4 st.w 8(% sp), %10 x.10101.11110.01010.0000000000001000 4
 5 st.w 12(% sp), %11 x.10101.11110.01011.0000000000001100 2
 6 st.w 16(% sp), %1r x.10101.11110.11111.0000000000010000 5
 7 ori %10, %0, #0 x.01100.00000.01010.0000000000000000 11
 8 ori %9, %1, #0 x.01100.00001.01001.0000000000000000 3
 9 movi %11, #0 x.00010.xxxxx.01011.0000000000000000 4
10 cmplt %7, %11, %2 x.00000.01011.00010.xxxxx.000110.00111 8
11 bz %7, L4 x.11010.00111.xxxxx.iiiiiiiiiiiiiiii 5
#2
12 ori %8, %2, #0 x.01100.00010.01000.0000000000000000 5
#3
13 L6: ld.w %0, (%10) x.10100.01010.00000.0000000000000000 3
14 ld.w %1, (%9) x.10100.01001.00001.0000000000000000 3
15 call _mu1si3 x.11111.iiiiiiiiiiiiiiiiiiiiiiiiii 3
#4
16 add %11, %11, %0 x.00000.01011.00000.xxxxx.000000.01011 5
17 addi %9, %9, #4 x.00100.01001.01001.0000000000000100 8
18 addi %10, %10, #4 x.00100.01010.01010.0000000000000100 4
19 addi %8, %8, #-1 x.00100.01000.01000.1111111111111111 17
20 bnz %8, L6 x.11011.01000.xxxxx.iiiiiiiiiiiiiiii 5
#5
21 L4: ori %0, %11, #0 x.01100.01011.00000.0000000000000000 6
22 ld.w %8, 0(% sp) x.10100.11110.01000.0000000000000000 5
23 ld.w %9, 4(% sp) x.10100.11110.01001.0000000000000100 2
24 ld.w %10, 8(% sp) x.10100.11110.01010.0000000000001000 4
25 ld.w %11, 12(% sp) x.10100.11110.01011.0000000000001100 2
26 ld.w %1r, 16(% sp) x.10100.11110.11111.0000000000010000 5
27 addi % sp, % sp, #20 x.00100.11110.11110.0000000000010100 3
28 jmpr (%1r) x.00000.11111.xxxxx.xxxxx.011110.xxxxx 6
Total: 148 transitions

When scheduling this code, no instructions can move outside of their original basic block. In addition, the following dependencies must be preserved:

Basic Block #1
#1 before #2, #3, #4, #5, #6 Dependency on % sp
#4 before #7 Dependency on %10
#3 before #8 Dependency on %9
#5 before #9 Dependency on %11
#10 before #11 Dependency on %7
#11 after #1 to #10

Basic Block #4
#19 before #20 Dependency on %8
#20 ater #16 to #19

Basic Block #5
#21 before #25 Dependency on %11
#22, #23, #24, #25, #26 before #27 Dependency on % sp
#28 after #21 to #27

To explain how to interpret these tables, consider instructions #1 to #7. From the table, we can see that instruction #1 modifies the stack pointer (% sp), which is subsequently used in instructions #2 to #6. Therefore, this instruction must always precede the other instructions. Instruction #7 updates register % 10, so must be scheduled after the old value has been saved. This is achieved in instruction #4.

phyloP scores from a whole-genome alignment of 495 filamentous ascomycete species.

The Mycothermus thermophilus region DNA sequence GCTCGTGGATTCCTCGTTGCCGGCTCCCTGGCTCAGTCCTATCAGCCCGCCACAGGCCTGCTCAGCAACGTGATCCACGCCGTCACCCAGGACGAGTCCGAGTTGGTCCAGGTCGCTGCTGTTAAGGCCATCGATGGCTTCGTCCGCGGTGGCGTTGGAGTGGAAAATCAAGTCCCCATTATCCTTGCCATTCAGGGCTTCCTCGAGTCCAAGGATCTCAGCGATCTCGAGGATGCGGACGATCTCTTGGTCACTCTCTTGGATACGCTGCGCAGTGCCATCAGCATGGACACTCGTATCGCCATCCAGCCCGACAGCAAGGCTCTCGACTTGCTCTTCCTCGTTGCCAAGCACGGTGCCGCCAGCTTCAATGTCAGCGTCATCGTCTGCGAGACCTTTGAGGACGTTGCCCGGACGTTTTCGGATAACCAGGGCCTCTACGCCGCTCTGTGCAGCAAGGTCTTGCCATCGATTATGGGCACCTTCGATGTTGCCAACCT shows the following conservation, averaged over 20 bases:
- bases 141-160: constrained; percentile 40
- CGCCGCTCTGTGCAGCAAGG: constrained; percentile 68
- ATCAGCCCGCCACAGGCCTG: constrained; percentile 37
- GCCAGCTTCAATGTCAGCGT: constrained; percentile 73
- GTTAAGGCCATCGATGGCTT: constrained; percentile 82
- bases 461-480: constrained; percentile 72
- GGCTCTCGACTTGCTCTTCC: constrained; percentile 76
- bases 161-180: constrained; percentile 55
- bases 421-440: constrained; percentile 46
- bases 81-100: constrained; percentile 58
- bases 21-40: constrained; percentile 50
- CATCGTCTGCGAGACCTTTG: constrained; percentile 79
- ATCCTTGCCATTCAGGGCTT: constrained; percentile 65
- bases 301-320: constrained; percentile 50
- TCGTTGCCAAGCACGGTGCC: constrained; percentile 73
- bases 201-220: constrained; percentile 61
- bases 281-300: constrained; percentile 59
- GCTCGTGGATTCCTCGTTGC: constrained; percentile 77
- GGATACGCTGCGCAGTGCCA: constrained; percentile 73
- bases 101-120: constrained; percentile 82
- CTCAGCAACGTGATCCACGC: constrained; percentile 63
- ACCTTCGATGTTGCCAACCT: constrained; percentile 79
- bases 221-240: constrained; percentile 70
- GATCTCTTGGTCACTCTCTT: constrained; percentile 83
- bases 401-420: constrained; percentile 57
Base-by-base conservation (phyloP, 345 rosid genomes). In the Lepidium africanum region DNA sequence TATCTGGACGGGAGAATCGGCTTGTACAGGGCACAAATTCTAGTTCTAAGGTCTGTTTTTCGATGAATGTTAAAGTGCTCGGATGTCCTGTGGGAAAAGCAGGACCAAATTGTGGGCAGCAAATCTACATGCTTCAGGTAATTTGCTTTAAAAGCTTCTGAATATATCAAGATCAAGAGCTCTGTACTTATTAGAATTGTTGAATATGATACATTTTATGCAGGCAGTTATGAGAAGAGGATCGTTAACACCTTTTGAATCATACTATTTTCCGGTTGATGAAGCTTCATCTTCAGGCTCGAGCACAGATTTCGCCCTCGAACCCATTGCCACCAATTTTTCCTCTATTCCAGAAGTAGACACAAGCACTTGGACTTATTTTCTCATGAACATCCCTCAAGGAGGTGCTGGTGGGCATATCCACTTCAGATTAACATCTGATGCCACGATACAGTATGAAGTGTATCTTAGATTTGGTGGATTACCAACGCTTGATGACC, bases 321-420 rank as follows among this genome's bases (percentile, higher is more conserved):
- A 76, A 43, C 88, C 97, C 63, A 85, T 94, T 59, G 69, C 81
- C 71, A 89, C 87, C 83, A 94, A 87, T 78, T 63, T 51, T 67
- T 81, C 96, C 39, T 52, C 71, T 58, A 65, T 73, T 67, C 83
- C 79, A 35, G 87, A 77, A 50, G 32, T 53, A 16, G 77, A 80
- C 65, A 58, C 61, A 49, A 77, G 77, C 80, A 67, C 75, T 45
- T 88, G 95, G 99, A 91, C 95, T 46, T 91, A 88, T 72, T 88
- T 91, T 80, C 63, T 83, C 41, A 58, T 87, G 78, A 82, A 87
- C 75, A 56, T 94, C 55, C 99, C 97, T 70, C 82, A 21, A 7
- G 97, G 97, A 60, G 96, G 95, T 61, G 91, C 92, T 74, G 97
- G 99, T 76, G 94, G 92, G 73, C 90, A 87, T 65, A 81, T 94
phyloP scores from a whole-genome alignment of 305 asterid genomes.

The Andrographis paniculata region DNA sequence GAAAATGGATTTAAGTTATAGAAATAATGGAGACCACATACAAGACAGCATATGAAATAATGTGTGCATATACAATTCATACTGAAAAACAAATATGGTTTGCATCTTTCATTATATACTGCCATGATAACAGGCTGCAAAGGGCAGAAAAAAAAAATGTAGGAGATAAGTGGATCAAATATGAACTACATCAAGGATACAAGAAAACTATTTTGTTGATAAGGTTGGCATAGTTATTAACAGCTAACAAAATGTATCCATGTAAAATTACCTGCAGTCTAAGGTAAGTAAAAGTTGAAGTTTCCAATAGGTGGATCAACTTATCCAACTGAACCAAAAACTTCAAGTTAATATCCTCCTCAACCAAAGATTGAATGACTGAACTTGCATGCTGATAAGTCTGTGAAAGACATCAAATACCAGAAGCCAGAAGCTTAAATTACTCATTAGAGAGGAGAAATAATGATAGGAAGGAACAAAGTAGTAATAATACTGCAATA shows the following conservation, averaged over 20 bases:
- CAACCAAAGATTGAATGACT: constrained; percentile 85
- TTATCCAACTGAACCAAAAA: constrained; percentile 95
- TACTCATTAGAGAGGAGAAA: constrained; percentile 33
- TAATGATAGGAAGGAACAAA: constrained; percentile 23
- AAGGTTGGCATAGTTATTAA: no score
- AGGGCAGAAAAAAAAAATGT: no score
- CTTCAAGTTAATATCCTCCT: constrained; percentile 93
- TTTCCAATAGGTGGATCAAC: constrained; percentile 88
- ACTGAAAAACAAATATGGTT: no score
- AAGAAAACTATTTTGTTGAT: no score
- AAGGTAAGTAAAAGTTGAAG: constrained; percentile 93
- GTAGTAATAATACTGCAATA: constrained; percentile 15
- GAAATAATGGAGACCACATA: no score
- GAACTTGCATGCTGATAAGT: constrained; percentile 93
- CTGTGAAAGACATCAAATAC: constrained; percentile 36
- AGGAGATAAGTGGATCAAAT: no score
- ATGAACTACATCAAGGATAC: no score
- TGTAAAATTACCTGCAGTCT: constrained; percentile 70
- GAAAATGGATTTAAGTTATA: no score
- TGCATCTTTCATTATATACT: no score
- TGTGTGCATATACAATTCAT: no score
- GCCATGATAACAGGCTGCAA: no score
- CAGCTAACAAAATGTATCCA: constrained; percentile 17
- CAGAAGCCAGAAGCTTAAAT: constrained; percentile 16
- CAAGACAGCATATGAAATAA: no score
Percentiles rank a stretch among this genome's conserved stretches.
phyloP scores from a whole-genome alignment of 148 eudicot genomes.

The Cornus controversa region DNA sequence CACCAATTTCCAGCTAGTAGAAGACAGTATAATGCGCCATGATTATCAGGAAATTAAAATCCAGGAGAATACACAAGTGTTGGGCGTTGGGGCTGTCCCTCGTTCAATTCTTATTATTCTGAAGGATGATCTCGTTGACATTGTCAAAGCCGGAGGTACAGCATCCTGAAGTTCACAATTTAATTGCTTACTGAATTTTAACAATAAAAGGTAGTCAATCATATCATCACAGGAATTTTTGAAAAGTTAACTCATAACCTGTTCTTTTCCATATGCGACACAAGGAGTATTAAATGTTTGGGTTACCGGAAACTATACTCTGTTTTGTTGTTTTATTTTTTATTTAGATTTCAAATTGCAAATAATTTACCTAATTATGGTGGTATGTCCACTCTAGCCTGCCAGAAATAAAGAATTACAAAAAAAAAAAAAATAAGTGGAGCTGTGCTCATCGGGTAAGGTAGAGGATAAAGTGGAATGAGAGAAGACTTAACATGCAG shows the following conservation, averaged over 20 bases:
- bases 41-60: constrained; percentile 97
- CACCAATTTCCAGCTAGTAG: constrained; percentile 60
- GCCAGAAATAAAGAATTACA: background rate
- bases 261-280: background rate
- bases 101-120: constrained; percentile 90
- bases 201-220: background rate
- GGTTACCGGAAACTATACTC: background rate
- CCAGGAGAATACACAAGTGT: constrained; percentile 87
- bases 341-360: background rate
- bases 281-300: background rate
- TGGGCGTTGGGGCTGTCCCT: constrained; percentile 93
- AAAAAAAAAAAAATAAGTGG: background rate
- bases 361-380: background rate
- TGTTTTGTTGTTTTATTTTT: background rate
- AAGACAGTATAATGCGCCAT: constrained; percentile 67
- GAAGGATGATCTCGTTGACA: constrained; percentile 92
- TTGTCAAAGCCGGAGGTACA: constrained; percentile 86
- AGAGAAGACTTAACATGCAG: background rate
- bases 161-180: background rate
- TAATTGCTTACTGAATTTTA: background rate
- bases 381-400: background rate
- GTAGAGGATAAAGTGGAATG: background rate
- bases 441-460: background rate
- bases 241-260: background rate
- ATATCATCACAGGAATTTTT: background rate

Any order of the instructions that respects these dependencies will have the same behaviour as the original code. We aim to find an order with the minimum overall Hamming distance. For example, one possible choice is:

addi % sp, % sp, #-20 X.00100.11110.11110.1111111111101100
st.w 16(% sp), %1r X.10101.11110.11111.0000000000010000 17
st.w 0(% sp), %8 X.10101.11110.01000.0000000000000000 5
st.w 4(% sp), %9 X.10101.11110.01001.0000000000000100 2
st.w 12(% sp), %11 X.10101.11110.01011.0000000000001100 2
st.w 8(% sp), %10 X.10101.11110.01010.0000000000001000 2
mov %10, %0 X.01100.00000.01010.0000000000000000 8

The function of this code has not changed, but the total Hamming distance has been reduced from 42 down to 36 (a 15% saving). There is no reduction in code performance as a result of this alternative scheduling.

Any of the existing code scheduling algorithms can be adapted to perform this task. Instead of maximising functional unit usage, the ‘cost’ function is modified to be the Hamming distance to the neighbouring instructions.

One such algorithm to perform this task is as follows:

    • 1. Split the code into ‘basic blocks’ (code which does not contain a change in execution path, or begins with a label).
    • 2. For each basic block in turn, create a set of all the instructions that are contained in that basic block. This is the block set, B.
    • 3. Determine the dependencies between the instructions in B.
    • 4. Find a set of candidate instructions, C, from the instructions in B that are the instructions from B that do not depend on any other instruction in B. These are the instructions that could be scheduled next without changing the behaviour of the application.